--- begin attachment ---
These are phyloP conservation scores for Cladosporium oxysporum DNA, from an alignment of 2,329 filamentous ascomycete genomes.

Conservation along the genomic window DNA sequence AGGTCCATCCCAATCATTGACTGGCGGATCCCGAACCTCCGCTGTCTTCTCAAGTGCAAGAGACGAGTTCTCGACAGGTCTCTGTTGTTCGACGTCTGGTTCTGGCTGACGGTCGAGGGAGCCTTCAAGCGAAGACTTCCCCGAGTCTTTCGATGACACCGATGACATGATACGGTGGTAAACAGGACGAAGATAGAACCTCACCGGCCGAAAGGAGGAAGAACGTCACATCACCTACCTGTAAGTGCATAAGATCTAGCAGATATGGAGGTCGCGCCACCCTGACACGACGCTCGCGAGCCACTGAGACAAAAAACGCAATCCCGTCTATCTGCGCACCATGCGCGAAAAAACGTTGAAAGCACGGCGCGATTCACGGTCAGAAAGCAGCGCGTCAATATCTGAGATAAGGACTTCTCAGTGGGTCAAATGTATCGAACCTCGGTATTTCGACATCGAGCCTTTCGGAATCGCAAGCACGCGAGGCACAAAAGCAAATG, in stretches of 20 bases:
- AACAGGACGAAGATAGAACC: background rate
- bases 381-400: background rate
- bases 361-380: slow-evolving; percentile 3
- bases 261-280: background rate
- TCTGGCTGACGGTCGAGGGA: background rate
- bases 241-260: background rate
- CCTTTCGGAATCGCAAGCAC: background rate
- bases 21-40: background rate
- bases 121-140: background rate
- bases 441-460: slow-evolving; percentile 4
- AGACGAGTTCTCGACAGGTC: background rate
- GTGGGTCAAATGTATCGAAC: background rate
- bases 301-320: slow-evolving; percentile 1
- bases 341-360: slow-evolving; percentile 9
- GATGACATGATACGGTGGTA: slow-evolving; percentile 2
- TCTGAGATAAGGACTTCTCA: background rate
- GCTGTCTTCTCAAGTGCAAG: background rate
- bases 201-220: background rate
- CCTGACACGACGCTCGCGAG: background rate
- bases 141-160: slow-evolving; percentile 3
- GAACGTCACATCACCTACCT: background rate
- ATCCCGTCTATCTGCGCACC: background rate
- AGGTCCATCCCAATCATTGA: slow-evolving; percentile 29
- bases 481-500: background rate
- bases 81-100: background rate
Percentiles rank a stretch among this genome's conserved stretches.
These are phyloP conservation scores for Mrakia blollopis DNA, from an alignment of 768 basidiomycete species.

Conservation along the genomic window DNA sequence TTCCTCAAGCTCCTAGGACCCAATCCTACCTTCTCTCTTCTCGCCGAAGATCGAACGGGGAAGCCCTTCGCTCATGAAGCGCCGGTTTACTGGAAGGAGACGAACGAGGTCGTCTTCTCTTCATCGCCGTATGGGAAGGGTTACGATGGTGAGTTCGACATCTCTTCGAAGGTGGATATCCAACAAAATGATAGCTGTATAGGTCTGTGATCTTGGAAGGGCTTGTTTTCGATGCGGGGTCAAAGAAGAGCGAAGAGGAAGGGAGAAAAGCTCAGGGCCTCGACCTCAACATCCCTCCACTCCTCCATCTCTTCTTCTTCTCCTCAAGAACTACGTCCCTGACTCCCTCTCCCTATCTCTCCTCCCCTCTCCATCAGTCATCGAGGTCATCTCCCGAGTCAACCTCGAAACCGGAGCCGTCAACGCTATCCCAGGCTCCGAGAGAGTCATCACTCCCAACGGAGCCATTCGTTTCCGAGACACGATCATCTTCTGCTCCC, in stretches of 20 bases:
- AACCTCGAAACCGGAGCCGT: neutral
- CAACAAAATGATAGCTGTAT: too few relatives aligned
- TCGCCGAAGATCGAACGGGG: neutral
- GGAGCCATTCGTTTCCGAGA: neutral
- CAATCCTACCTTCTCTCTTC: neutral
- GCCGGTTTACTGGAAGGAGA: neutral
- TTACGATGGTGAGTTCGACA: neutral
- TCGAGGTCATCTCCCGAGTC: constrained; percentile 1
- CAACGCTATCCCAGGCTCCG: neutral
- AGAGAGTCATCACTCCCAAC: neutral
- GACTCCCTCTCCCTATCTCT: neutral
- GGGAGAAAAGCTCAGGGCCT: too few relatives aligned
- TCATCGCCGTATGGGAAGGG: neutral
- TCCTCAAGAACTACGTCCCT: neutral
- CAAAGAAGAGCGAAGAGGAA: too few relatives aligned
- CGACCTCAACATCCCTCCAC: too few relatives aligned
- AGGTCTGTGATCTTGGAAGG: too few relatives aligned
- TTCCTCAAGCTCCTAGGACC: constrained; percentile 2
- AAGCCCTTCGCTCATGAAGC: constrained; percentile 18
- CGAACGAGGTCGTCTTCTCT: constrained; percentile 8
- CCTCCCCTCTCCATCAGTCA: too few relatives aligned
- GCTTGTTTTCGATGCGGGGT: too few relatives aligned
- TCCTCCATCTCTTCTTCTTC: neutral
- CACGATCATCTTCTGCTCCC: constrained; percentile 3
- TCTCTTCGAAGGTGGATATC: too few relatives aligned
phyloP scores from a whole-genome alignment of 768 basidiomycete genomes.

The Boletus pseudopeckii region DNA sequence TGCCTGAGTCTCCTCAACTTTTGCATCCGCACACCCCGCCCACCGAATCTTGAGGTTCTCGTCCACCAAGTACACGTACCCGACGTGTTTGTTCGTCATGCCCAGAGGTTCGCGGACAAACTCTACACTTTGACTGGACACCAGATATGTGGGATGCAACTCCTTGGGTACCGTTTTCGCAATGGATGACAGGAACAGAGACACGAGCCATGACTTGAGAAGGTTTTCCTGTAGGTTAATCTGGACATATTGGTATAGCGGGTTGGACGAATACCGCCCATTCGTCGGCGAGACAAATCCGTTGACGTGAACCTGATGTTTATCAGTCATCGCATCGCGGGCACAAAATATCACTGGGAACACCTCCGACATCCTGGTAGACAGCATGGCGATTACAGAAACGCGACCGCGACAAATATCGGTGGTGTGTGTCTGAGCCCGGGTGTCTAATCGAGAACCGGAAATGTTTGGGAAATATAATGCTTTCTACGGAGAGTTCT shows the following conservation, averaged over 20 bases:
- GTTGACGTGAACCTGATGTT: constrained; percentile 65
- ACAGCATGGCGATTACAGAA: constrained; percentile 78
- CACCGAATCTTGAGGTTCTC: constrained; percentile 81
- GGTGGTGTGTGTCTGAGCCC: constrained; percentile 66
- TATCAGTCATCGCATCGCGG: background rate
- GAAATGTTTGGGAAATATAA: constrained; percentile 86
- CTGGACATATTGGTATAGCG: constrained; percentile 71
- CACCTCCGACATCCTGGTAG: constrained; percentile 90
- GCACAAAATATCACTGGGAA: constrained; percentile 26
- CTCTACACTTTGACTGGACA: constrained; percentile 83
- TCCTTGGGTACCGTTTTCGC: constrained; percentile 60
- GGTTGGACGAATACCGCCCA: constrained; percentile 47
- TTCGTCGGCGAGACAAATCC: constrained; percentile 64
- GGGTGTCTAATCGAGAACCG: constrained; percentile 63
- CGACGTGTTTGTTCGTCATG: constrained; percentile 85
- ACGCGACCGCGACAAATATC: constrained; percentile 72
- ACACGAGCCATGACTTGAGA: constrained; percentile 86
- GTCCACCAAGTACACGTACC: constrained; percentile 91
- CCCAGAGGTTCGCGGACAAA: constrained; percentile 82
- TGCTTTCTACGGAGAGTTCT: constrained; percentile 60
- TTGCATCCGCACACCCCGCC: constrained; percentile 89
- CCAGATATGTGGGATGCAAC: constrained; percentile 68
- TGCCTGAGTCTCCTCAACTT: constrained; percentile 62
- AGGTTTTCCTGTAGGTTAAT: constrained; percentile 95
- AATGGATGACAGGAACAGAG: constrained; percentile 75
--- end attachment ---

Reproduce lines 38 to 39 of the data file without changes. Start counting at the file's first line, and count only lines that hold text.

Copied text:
- TCGAGGTCATCTCCCGAGTC: constrained; percentile 1
- CAACGCTATCCCAGGCTCCG: neutral